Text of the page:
Jonah Goldberg

David Harsanyi, author of "Nanny State," reports that there are "No Running" signs in Florida playgrounds, perhaps to make it easier for the authorities to catch toddlers and outfit them with mandatory helmets, chin guards and corrective shoes.

Nor is this a purely American phenomenon. Paris - where smoking a Gauloise while tucking into some runny cheese has long been the national pastime - recently banned smoking in bars, restaurants and cafes. Britain has gone just plain bonkers, updating its omnipresent anti-crime and anti-terror security cameras to catch people eating in their cars while on the road, now a major offense.

In Canada, there are now a slew of public service announcements that use fear, terror and gruesome imagery to encourage workplace safety. You can find them on YouTube. My favorite features an attractive young female chef in the kitchen of her restaurant, gushing that she's about to get married and have a wonderful life. Unfortunately, proper safety precautions weren't taken, and in the middle of the ad, while she's speaking to the camera, she slips and falls, pouring boiling oil on herself. She screams in agony. We see her scalded hands clenched in pain, the singed flesh on her face peeling off. So remember kids, safety never takes a vacation!

Much of this, as Reason magazine's Jacob Sullum has long argued, stems from the "totalitarian" temptation inherent to seeing health care as a sub-category of politics and policy. When government picks up the tab for health costs, it inevitably feels it is responsible for curtailing them through "prevention," which can often elide into compulsion. As Faith Fitzgerald, a professor at the University of California-Davis School of Medicine, put it in the New England Journal of Medicine: "Both healthcare providers and the commonweal now have a vested interest in certain forms of behavior, previously considered a person's private business, if the behavior impairs a person's Œhealth.' Certain failures of self-care have become, in a sense, crimes against society, because society has to pay for their consequences."

But there's another factor at work as well. We are seeing a return to the idea - first championed by social planners in the progressive era - that government can and should play the role of parent. For instance, Michael Gerson, once a speechwriter for President Bush, advocates a new "heroic conservatism" - an updating of his former boss' compassionate conservatism - that would unleash a new era of statist regulations. On the stump, Hillary Clinton refers to her book, "It Takes a Village," in which she argued that we all must surrender ourselves to the near-constant prodding, monitoring, cajoling and scolding of the "helping professions." Clinton argues that children are born in "crisis" and government must respond with all the tools in its arsenal from the word go. She advocates putting television sets in all public gathering places so citizens can be treated to an endless loop of good parenting tutorials.

Mike Huckabee, who represents compassionate conservatism on steroids, favors a nationwide ban on public smoking. Everywhere, from Barack Obama to John McCain, we are told that our politics must be about causes "larger than ourselves." What we used to think of as individual freedom is now being recast as greedy and selfish.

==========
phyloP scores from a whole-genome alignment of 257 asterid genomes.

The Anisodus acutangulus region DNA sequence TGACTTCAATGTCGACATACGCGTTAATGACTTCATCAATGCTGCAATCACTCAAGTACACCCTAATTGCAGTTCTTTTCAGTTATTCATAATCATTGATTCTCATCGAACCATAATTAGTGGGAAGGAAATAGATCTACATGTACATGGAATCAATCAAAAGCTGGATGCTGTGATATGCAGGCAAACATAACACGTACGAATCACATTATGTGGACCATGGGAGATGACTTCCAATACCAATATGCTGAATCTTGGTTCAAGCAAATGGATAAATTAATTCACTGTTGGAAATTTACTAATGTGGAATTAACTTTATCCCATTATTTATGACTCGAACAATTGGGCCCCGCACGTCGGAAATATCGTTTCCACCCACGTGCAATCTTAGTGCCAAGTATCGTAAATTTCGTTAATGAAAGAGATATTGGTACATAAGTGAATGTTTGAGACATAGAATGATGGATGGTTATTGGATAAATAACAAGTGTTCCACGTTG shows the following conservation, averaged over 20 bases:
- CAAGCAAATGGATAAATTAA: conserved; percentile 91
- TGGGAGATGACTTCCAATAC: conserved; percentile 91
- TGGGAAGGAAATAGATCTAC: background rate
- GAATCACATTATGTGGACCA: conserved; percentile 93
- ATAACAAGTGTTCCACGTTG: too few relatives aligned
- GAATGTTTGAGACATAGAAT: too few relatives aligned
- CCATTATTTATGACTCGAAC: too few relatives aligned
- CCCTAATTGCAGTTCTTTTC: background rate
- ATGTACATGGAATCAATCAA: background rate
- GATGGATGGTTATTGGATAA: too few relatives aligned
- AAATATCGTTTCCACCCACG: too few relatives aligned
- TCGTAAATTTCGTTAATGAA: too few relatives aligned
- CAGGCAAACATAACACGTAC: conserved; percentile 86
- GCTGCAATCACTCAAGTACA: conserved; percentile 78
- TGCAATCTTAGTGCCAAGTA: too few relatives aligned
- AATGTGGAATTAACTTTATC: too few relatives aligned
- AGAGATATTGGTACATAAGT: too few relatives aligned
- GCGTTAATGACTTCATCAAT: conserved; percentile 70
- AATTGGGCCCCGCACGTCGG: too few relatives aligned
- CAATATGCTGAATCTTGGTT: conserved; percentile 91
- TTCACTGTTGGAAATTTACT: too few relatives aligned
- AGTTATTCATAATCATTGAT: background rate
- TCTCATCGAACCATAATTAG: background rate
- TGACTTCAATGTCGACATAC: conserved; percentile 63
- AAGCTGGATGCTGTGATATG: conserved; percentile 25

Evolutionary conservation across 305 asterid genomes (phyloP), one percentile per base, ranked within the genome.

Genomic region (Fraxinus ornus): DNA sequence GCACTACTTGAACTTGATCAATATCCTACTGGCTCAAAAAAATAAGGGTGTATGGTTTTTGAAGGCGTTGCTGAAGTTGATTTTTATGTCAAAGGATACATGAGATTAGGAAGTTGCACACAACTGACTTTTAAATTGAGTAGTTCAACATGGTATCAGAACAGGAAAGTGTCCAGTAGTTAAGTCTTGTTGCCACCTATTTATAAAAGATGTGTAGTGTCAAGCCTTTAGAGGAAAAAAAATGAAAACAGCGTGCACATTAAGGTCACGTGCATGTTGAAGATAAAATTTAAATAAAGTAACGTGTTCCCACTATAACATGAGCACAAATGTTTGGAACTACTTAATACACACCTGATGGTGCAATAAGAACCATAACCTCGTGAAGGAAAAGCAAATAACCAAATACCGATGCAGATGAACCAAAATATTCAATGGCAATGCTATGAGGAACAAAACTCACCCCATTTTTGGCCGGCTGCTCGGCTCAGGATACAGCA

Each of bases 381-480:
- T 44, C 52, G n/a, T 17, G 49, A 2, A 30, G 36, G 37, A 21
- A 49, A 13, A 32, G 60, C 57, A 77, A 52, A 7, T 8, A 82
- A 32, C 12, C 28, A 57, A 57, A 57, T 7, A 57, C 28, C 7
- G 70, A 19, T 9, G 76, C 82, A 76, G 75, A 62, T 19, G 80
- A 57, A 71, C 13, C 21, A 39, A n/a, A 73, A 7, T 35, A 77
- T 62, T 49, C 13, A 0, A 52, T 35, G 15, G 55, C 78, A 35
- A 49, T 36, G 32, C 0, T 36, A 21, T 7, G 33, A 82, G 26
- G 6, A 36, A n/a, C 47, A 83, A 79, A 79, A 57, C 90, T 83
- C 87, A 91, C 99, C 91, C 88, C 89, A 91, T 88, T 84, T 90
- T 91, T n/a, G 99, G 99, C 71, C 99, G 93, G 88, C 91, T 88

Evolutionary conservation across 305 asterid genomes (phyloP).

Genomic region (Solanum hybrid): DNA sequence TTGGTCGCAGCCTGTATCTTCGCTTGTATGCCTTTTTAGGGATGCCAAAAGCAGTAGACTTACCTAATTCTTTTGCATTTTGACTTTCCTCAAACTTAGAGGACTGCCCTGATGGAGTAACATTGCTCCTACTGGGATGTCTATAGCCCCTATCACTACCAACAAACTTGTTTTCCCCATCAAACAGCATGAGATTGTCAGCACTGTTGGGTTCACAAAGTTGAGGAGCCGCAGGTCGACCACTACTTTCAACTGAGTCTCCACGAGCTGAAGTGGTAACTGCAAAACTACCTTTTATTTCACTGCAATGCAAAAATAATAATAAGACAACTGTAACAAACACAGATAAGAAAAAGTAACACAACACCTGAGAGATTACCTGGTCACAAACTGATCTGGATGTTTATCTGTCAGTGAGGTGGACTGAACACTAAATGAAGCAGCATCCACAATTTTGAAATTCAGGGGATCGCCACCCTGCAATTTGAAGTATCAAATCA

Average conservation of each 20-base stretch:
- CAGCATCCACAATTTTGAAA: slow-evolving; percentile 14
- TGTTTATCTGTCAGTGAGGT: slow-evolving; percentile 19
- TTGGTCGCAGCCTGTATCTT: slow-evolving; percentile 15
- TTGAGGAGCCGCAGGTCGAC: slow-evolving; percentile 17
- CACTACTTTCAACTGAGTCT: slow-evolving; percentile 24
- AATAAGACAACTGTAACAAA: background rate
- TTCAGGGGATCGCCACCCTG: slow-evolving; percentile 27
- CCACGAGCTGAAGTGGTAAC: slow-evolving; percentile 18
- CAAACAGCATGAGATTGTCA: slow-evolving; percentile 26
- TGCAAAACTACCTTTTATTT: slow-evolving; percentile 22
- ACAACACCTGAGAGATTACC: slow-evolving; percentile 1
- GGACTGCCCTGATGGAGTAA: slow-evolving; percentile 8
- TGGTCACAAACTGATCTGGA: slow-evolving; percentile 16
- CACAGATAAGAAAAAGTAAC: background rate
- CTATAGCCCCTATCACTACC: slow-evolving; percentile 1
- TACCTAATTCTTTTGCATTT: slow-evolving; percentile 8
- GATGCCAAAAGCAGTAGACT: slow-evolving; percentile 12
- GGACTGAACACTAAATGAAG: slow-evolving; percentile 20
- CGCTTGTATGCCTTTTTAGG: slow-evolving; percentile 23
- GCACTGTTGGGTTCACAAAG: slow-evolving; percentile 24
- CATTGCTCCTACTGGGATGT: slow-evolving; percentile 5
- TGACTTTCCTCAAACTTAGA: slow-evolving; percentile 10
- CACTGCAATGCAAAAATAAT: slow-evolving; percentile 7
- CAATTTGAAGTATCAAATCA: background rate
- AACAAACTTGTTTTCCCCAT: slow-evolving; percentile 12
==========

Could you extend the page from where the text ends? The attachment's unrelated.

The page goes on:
We've seen this before. The original progressives - activist intellectuals, social reformers, social gospel ministers and other would-be planners in the late 19th and early 20th centuries - touted "social control" as the watchword of their movement. One reason the progressives supported World War I so passionately was not because they supported the aims of the conflict but because they loved domestic mobilization. John Dewey, the American philosopher and educator who sang the praises of the "social benefits of war," was giddy that the conflict might force Americans "to give up much of our economic freedom. ... We shall have to lay by our good-natured individualism and march in step." The progressives believed that people needed to be saved from themselves. Journalist and commentator Walter Lippmann dubbed average citizens "mentally children and barbarians." "Organized social control" via a "socialized economy" was the only means to create meaningful freedom, argued Lippmann, Dewey and others. And by free, the progressives meant free to live the "right" way.

A similar dynamic defined much of Nazi Germany. Nazi Youth manuals proclaimed that "nutrition is not a private matter!" "Gemeinnutz geht vor Eigennutz" - essentially, all for one, one for all - was the rallying slogan of the Nazi crackdown on smoking, the first serious anti-tobacco campaign of the 20th century. The first systematized mass murder in Nazi Germany wasn't of the Jews but of the "useless bread-gobblers" and other lebensunwertes leben ("life unworthy of life"). The argument was that the mentally ill, the aged, the infirm were too much of a drain on the socialist economy.

Now, nobody thinks anything like that is in store for us these days. But we can come far short of that and still overshoot the mark of what is desirable by a wide margin.

More important, it's worth remembering that liberty is usually found in the small joys of daily life. In "Democracy in America," Alexis de Tocqueville warned: "It must not be forgotten that it is especially dangerous to enslave men in the minor details of life. For my own part, I should be inclined to think freedom less necessary in great things than in little ones."

Jonah Goldberg

Jonah Goldberg is editor-at-large of National Review Online,and the author of the book The Tyranny of Clichés. You can reach him via Twitter @JonahNRO.
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